Tag Archives: theatre

Our Anniversary :: Kynren

That evening we headed over to the Kynren site. The seating area, known as the ‘Tribune’ is about a 10/15 minute walk from the carpark, but it was very clear all the way down and quite a lovely view. We’d been advised to wear comfortable shoes and warm clothing, and so found the walk quite pleasant!

Anniversary Trip 4 - Hello Sam Goodbye Samantha Anniversary Trip 6 - Hello Sam Goodbye Samantha Anniversary Trip 5 - Hello Sam Goodbye Samantha

The volunteers on the site were absolutely amazing. All of them had such lovely welcoming attitudes, actively trying to be helpful, which is definitely not always the case with events like this! They’d obviously been very well trained, and enjoyed being a part of the Kynren process – it definitely added to the experience for us.

Anniversary Trip 7 - Hello Sam Goodbye Samantha

The Tribune was a large wooden grandstand, and outside were a great selection of food and drink vans and bars. The atmosphere was great, everyone seemed to be a little bit buzzy waiting for the show to start, and Mr H and I definitely enjoyed taking a step back and doing some quality people watching! We went through to our seats about 40 minutes before the show started.

Anniversary Trip 8 - Hello Sam Goodbye Samantha

Unfortunately, this is where things started to go a little wrong. I’d paid for swanky cushioned seats, and the view was excellent as we were really central. The seats themselves, however, were all jammed in next to each other, so I was practically cuddling Mr H *and* the random gent on the other side of me. This might have been ok for a short show, but having gotten into our seats early, it was Squishville for over 2  hours, which was uncomfortable to say the least!

Anniversary Trip 9 - Hello Sam Goodbye Samantha

I couldn’t take any images of the show, and I will try and avoid spoilers, although can you spoil a show about the history of Britain, considering it’s already happened? I digress.

I will say a couple of things though. The show was visually stunning, in fact I don’t think I’ve seen anything so impressive in live performance – ever. They made full use of the landscape in which they were set, as well as the lake, and lots of technology.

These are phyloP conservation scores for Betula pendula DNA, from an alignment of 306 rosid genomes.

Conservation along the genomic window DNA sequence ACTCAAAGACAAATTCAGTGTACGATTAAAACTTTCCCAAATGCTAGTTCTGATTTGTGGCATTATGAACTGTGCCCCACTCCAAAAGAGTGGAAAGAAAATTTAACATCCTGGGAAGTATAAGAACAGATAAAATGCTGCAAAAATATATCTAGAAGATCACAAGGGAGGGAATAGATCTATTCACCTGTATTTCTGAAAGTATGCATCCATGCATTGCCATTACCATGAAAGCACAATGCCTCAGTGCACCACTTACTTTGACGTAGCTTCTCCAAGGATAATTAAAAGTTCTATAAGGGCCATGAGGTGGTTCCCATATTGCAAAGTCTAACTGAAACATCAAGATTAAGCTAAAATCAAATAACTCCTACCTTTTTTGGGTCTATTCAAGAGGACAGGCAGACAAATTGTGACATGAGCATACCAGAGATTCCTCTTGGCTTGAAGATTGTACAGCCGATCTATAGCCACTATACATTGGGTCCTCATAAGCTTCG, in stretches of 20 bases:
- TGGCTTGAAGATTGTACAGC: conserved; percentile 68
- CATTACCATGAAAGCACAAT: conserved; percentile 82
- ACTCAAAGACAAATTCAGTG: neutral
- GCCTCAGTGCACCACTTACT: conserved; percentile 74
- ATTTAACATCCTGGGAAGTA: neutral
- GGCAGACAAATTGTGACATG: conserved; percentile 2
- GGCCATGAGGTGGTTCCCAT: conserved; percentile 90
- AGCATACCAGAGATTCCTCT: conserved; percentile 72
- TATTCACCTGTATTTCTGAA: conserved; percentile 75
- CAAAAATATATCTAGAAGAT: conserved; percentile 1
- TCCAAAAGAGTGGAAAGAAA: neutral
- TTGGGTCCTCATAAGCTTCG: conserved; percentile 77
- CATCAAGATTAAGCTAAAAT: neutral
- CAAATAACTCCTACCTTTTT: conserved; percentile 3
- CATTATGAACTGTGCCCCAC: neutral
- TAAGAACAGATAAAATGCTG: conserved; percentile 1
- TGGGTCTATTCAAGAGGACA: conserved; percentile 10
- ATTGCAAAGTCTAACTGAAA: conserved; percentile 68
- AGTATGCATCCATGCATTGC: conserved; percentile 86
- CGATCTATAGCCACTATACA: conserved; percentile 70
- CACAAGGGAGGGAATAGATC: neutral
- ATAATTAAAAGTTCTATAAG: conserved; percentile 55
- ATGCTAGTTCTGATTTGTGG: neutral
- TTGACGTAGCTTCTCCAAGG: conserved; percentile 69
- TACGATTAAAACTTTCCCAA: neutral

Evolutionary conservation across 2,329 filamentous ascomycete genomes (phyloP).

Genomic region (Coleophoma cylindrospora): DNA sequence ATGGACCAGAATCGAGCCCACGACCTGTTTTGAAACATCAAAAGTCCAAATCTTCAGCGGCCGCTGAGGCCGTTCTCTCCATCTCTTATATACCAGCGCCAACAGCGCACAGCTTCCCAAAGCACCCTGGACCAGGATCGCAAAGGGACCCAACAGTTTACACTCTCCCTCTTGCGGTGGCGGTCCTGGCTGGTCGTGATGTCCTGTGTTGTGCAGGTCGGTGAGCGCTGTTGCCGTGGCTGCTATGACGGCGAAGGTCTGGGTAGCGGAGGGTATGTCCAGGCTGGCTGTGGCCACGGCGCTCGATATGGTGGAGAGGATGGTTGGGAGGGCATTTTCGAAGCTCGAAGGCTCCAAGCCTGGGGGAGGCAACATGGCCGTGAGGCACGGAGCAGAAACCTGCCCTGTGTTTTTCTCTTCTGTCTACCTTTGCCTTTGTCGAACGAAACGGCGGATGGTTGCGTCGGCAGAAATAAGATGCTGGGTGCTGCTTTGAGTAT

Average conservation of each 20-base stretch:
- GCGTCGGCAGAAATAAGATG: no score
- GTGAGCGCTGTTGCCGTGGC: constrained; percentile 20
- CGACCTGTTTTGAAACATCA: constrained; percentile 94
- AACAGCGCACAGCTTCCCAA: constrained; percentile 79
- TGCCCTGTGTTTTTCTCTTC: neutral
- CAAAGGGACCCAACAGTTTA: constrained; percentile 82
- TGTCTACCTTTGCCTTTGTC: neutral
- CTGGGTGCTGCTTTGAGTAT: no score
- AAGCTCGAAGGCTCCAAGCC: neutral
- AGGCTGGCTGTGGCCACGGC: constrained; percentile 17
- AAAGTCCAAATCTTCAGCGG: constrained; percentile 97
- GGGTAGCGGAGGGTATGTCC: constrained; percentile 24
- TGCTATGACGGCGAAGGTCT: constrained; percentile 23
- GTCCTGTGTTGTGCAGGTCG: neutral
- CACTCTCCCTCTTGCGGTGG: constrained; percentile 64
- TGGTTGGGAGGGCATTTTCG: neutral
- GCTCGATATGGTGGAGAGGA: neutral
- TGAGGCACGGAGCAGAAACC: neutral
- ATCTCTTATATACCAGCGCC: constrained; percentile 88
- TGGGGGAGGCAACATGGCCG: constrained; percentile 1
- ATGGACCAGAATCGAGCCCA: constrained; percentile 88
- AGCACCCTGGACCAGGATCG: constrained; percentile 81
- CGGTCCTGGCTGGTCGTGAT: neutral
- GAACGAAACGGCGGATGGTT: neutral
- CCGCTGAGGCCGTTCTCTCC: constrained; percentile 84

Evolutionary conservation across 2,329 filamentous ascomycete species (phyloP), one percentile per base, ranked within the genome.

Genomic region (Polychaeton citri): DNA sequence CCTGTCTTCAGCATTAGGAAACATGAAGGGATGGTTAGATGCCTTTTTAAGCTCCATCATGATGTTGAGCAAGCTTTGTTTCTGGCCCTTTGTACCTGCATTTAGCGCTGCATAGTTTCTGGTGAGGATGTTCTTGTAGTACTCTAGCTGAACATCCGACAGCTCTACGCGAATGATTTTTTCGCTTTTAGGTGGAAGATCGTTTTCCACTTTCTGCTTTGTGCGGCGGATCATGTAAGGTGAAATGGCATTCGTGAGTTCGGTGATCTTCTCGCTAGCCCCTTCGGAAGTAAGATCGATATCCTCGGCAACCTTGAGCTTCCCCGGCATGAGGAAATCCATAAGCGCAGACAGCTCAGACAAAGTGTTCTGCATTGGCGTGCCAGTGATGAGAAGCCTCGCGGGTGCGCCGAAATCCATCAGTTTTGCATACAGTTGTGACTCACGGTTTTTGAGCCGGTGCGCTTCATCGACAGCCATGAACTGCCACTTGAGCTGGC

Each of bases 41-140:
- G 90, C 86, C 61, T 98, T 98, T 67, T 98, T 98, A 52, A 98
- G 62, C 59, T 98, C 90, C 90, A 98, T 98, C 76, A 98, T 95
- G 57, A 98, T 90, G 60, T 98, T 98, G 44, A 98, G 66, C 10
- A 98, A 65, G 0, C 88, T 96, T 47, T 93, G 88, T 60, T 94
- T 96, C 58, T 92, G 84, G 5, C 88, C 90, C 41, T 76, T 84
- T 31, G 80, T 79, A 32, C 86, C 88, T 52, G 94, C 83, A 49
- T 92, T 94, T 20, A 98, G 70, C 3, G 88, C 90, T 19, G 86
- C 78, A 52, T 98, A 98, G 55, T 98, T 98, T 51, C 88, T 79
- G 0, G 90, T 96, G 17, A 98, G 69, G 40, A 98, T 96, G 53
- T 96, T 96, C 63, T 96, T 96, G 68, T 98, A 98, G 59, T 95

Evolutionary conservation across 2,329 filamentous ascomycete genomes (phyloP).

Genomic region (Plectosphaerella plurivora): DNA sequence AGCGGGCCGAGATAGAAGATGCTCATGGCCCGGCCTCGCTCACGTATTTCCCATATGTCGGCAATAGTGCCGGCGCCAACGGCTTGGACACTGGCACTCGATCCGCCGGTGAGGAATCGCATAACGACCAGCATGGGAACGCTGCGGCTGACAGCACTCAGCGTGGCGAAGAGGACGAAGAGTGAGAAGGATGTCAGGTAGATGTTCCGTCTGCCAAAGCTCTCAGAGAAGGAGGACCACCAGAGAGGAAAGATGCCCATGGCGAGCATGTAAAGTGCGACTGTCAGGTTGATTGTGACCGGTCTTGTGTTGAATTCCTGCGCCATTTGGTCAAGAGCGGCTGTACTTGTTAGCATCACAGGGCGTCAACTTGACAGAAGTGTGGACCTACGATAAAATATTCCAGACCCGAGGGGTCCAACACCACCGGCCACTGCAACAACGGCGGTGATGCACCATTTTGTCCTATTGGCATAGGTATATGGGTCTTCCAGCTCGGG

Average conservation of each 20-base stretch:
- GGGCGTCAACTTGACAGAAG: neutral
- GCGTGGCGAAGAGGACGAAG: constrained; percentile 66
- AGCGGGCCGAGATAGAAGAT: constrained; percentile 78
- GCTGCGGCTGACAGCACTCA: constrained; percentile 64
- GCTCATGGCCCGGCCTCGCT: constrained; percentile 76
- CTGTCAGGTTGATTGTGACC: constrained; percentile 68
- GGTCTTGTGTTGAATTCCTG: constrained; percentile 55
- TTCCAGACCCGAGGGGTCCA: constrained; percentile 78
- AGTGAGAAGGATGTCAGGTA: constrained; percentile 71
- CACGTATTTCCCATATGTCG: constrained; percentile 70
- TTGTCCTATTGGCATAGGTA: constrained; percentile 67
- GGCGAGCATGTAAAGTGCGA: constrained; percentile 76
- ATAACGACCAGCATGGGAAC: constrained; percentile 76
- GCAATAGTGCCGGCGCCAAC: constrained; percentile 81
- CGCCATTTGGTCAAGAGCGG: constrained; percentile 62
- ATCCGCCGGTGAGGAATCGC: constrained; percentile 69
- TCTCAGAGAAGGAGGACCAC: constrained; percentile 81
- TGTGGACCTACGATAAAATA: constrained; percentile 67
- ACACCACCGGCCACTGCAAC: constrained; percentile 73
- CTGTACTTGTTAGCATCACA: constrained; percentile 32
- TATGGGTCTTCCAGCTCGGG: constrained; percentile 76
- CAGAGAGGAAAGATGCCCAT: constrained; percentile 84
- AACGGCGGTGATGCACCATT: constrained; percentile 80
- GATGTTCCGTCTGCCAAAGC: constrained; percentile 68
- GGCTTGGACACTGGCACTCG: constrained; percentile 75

There were, however, some parts of the show that I was hugely disappointed with. All the audio was pre-recorded. All of it. There was no live audio in the show at all. I can almost understand why they did this, being an outdoor show in England, but it was hugely disappointing and I felt like it almost encouraged the performers to mime more. Their physical performance became a little over-egged to match the audio, rather than them being extensions of one another.

Anniversary Trip 10 - Hello Sam Goodbye Samantha

The show touches on events of historical importance, such as the mass migration of Asian people to the area. This was represented in the show by Bhangra dancers, but it was disappointing to see that these were obviously not trained Bhangra dancers, and in most cases from what I could see, weren’t actually Asian people. I think it’s a sensitive topic but I thought it was odd – sure in the huge area that is the North East there is at least one Bhangra dancing group? It would have been more effective, more impressive and driven the point home more about the diversity of the area if the performers had been more diverse.

The other disappointing element was the Colliery band. They mimed. It was obvious. So instead of following the story I was thinking “Why are they miming?” and cringing. I don’t think I need to say much more than that!

Overall, the show was good fun, and as I’ve said, it was visually spectacular. I’m not sure though, that it was really worth it considering the distance we drove. If it was in Kent, I think I would recommend it, but if you’re not in the North East I think you will be disappointed. They very nearly got it right, but for me as a theatre-lover, the small things they got wrong added up to a night that was just a bit off target.

Our evening went fully pear-shaped after that, as our taxi driver didn’t wait for us and we ended up having to wait for nearly 2 hours to get back to the hotel! Luckily the ladies we ended up sharing with were so hilariously drunk that it took my mind off it!


We did have a lovely weekend all in all though, and it was great to see some more of the country. I’d like to spend some more time up North, and even head out to Beamish Museum, which we heard great things about but ran out of time for.